Shaft entrance with a cemented brick surround spanned by a metal grill with mesh.
Large rectangular roughly cut chamber perpendicular to the shaft (A), with a niche or small side chamber jutting out of the middle of the south wall at a 45 degree angle. In the southeast corner of the chamber, the ceiling has collapsed, and the corner of the southeast chamber is therefore only estimated. Dried, cracked mud on the shaft wall and chamber floor indicated flooding. A mummified dog, fine pottery fragments, and bone and wood fragments were found in the chamber. The side chamber or niche also has a collapsed ceiling, making it difficult to assess its function.
QV 22 lies on a slight slope on the south side of the main Wadi, along the south side of the principal pathway. It has one main chamber (B) perpendicular to the shaft and a small side chamber or niche that juts out at a 45 degree angle. The shaft has a cemented brick masonry surround spanned by a metal grill with mesh.
Elizabeth Thomas described this tomb as one of the "crosswise" tombs with an uncommon plan and a deep shaft. At the time of her visit, a number of artifacts were present. The tomb was last cleared in 1986-87 by the Franco-Egyptian Mission. They noted that its contents were similar to those of QV 21 - mummified remains and fragments of fine pottery, bone, and wood - that indicate that the 18th Dynasty tomb was reused in the Third Intermediate period.
Elizabeth Thomas described this tomb as one of the "crosswise" tombs, with an uncommon plan and a deep shaft.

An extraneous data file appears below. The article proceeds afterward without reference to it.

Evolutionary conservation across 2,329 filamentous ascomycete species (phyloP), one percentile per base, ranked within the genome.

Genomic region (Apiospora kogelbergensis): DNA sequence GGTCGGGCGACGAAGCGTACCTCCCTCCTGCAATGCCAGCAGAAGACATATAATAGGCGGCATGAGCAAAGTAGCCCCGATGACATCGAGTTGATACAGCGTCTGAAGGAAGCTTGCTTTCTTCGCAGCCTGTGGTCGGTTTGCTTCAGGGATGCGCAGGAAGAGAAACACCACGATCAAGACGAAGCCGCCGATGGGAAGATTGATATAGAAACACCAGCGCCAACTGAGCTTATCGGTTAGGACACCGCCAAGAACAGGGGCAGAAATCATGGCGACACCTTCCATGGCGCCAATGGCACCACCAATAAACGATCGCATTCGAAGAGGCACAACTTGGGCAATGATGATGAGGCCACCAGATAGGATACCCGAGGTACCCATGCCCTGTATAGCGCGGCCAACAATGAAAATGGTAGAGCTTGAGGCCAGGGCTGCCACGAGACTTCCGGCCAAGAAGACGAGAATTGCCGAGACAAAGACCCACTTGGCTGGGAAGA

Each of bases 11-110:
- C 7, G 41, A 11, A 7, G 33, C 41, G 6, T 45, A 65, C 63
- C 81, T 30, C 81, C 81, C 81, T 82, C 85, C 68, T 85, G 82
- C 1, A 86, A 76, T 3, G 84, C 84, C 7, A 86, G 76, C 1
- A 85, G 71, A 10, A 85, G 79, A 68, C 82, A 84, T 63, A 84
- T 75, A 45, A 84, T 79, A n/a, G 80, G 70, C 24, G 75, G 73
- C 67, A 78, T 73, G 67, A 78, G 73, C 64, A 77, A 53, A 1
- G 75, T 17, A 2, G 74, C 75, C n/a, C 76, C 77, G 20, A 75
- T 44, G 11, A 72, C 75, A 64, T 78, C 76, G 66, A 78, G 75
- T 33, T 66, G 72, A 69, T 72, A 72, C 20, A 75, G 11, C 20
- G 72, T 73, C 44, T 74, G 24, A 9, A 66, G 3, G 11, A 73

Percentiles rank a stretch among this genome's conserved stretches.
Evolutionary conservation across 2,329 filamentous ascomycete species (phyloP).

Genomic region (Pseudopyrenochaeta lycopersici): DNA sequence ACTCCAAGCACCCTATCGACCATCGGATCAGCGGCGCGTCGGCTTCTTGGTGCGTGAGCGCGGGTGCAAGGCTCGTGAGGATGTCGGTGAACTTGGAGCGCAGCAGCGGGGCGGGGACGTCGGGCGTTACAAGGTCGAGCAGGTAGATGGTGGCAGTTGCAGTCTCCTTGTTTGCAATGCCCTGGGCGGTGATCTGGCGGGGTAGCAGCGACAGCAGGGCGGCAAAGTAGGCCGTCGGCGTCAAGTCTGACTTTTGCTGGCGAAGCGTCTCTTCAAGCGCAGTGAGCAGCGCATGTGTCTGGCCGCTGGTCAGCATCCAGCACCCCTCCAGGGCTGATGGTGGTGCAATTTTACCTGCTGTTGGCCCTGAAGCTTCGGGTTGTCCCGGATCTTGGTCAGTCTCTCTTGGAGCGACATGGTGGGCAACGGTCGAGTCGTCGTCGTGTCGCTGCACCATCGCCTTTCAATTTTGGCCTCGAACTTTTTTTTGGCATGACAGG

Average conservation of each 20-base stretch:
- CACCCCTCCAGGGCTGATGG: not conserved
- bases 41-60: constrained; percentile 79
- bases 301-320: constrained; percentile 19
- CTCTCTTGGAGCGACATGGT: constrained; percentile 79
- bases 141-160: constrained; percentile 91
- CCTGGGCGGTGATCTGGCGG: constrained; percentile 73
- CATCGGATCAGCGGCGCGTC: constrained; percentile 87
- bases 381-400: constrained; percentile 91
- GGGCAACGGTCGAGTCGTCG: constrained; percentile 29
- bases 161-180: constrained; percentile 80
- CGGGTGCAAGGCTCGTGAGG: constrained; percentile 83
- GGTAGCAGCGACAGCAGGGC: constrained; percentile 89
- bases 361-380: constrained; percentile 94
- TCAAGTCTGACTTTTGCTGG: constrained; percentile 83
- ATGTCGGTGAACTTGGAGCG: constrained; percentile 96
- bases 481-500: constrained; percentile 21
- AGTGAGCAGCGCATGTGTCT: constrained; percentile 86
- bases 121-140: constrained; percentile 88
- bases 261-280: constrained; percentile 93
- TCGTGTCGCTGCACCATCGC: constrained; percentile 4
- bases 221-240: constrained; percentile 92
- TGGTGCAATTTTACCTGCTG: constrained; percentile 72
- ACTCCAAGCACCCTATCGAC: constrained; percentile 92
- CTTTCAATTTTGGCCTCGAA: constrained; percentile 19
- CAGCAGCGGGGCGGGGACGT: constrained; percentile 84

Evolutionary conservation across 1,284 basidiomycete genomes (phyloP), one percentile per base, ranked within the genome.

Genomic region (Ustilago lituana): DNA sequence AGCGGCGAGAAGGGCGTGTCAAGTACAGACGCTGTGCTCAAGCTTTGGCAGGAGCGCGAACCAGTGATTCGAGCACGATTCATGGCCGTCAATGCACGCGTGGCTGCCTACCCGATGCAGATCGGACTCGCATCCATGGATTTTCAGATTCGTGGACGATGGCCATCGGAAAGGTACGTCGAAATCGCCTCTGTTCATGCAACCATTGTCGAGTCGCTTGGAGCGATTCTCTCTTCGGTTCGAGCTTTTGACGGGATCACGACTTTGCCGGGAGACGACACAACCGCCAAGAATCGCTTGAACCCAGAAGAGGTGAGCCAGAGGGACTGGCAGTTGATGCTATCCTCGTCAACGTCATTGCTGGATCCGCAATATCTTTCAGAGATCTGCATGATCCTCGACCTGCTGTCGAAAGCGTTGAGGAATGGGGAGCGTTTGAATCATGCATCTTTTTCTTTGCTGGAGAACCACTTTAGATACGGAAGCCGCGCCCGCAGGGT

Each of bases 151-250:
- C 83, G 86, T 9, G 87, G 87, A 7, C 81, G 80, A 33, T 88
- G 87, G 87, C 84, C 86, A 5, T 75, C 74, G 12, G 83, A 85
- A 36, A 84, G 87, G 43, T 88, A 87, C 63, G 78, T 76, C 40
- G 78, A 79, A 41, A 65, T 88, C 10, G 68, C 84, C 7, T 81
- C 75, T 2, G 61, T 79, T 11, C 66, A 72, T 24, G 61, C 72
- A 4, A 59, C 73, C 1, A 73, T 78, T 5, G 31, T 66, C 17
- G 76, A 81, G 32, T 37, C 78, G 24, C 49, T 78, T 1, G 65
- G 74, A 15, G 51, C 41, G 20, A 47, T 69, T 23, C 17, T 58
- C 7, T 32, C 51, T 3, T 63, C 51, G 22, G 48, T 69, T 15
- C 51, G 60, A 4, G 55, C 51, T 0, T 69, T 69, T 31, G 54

The tomb was constructed in the 18th Dynasty and reused in the Third Intermediate Period.
This site was used during the following period(s):
According to the GCI-SCA, like its neighbors, QV 22 is cut into an area of intersection between two different qualities of rock. The marl and shale are separated by a clear horizon that runs in a nearly vertical fashion along the length of the main chamber (B). More specifically, the southern portion of the eastern end of the main chamber (B), as well as the entirety of the side chamber or niche are cut into weak, highly fractured shale. The remainder of the tomb is composed of marl. In some areas where shale is present, there are signs of rock fall and deterioration. Dried, cracked mud is present on the walls of the shaft and on the floor of the main chamber, providing evidence of previous flooding or water infiltration. More vulnerable to damage from water infiltration, the shale has deteriorated more rapidly than the marl in this tomb.
Aston, D.A. The Theban West Bank from the Twenty-fifth Dynasty to the Ptolemaic Period. In: Nigel Strudwick, and John H. Taylor (Eds.). The Theban Necropolis: Past, Present and Future. London: British Museum, 2003: 138- 63.
Aston, David. Burial Assemblages of Dynasty 21-25. Chronology – Typology – Developments. Denkschriften der Gesamtakademie 54 = Contributions to the Chronology of the Eastern Mediterranean 21. Wien: Verlag der Österreichischen Akademie der Wissenschaften, 2009.
CNRS mission report: Centre national de la recherche scientifique (France). Rapport d'activité 1987-1988 URA no. 1064, 1987-1988.